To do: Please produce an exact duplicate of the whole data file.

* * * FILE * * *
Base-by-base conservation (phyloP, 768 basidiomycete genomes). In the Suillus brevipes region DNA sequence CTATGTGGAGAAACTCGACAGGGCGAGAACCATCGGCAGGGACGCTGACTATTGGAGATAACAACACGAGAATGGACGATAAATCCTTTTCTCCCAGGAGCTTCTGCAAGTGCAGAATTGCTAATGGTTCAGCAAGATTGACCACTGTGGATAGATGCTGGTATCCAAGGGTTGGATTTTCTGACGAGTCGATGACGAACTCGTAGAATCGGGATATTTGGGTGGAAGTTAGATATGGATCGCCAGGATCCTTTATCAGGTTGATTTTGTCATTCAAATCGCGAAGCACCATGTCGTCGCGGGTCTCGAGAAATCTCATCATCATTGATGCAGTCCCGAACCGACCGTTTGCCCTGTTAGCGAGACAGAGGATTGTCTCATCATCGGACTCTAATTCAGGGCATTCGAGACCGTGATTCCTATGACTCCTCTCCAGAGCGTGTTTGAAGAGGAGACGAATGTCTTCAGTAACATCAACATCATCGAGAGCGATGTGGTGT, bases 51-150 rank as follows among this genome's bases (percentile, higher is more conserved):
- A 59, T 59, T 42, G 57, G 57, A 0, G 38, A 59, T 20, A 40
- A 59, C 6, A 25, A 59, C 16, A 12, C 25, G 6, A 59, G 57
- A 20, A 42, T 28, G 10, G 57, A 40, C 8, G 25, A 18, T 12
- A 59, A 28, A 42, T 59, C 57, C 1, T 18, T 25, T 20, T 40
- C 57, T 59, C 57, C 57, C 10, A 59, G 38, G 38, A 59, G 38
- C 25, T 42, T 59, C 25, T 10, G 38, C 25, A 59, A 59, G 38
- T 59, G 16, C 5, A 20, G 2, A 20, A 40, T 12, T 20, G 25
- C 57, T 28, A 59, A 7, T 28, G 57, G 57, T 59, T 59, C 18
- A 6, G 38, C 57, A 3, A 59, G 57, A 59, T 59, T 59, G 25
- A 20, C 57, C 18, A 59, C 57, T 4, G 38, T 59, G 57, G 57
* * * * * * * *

Base-by-base conservation (phyloP, 768 basidiomycete genomes). In the Suillus brevipes region DNA sequence CTATGTGGAGAAACTCGACAGGGCGAGAACCATCGGCAGGGACGCTGACTATTGGAGATAACAACACGAGAATGGACGATAAATCCTTTTCTCCCAGGAGCTTCTGCAAGTGCAGAATTGCTAATGGTTCAGCAAGATTGACCACTGTGGATAGATGCTGGTATCCAAGGGTTGGATTTTCTGACGAGTCGATGACGAACTCGTAGAATCGGGATATTTGGGTGGAAGTTAGATATGGATCGCCAGGATCCTTTATCAGGTTGATTTTGTCATTCAAATCGCGAAGCACCATGTCGTCGCGGGTCTCGAGAAATCTCATCATCATTGATGCAGTCCCGAACCGACCGTTTGCCCTGTTAGCGAGACAGAGGATTGTCTCATCATCGGACTCTAATTCAGGGCATTCGAGACCGTGATTCCTATGACTCCTCTCCAGAGCGTGTTTGAAGAGGAGACGAATGTCTTCAGTAACATCAACATCATCGAGAGCGATGTGGTGT, bases 51-150 rank as follows among this genome's bases (percentile, higher is more conserved):
- A 59, T 59, T 42, G 57, G 57, A 0, G 38, A 59, T 20, A 40
- A 59, C 6, A 25, A 59, C 16, A 12, C 25, G 6, A 59, G 57
- A 20, A 42, T 28, G 10, G 57, A 40, C 8, G 25, A 18, T 12
- A 59, A 28, A 42, T 59, C 57, C 1, T 18, T 25, T 20, T 40
- C 57, T 59, C 57, C 57, C 10, A 59, G 38, G 38, A 59, G 38
- C 25, T 42, T 59, C 25, T 10, G 38, C 25, A 59, A 59, G 38
- T 59, G 16, C 5, A 20, G 2, A 20, A 40, T 12, T 20, G 25
- C 57, T 28, A 59, A 7, T 28, G 57, G 57, T 59, T 59, C 18
- A 6, G 38, C 57, A 3, A 59, G 57, A 59, T 59, T 59, G 25
- A 20, C 57, C 18, A 59, C 57, T 4, G 38, T 59, G 57, G 57